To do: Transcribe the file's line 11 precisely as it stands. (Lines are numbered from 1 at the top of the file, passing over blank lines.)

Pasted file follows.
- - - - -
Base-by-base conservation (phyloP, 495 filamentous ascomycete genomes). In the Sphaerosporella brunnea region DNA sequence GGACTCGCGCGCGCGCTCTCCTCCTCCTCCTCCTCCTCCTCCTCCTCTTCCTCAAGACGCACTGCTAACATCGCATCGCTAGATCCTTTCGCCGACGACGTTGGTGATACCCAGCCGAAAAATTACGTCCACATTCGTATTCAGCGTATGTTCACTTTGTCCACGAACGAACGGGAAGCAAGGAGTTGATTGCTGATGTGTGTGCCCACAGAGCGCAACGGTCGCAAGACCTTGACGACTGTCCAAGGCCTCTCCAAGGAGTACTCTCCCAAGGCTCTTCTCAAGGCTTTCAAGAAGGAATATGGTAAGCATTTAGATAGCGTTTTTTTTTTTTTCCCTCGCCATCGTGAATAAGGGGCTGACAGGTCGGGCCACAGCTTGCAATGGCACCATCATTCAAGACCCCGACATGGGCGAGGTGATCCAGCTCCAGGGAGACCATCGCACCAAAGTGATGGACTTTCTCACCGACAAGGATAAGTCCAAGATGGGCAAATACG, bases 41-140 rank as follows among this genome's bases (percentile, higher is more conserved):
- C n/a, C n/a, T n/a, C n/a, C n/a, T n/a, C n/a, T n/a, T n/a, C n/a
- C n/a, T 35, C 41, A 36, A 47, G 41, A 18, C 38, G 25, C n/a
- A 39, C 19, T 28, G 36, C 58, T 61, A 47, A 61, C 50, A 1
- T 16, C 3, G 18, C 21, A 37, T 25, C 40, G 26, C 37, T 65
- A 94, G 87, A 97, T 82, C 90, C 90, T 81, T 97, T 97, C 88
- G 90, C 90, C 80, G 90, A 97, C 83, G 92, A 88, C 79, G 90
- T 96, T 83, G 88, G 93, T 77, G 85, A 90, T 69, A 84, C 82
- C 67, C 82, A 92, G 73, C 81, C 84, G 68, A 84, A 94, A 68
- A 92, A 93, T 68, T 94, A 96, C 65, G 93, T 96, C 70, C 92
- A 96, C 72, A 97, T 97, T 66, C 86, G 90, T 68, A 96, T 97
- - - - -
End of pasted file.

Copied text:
- A 96, C 72, A 97, T 97, T 66, C 86, G 90, T 68, A 96, T 97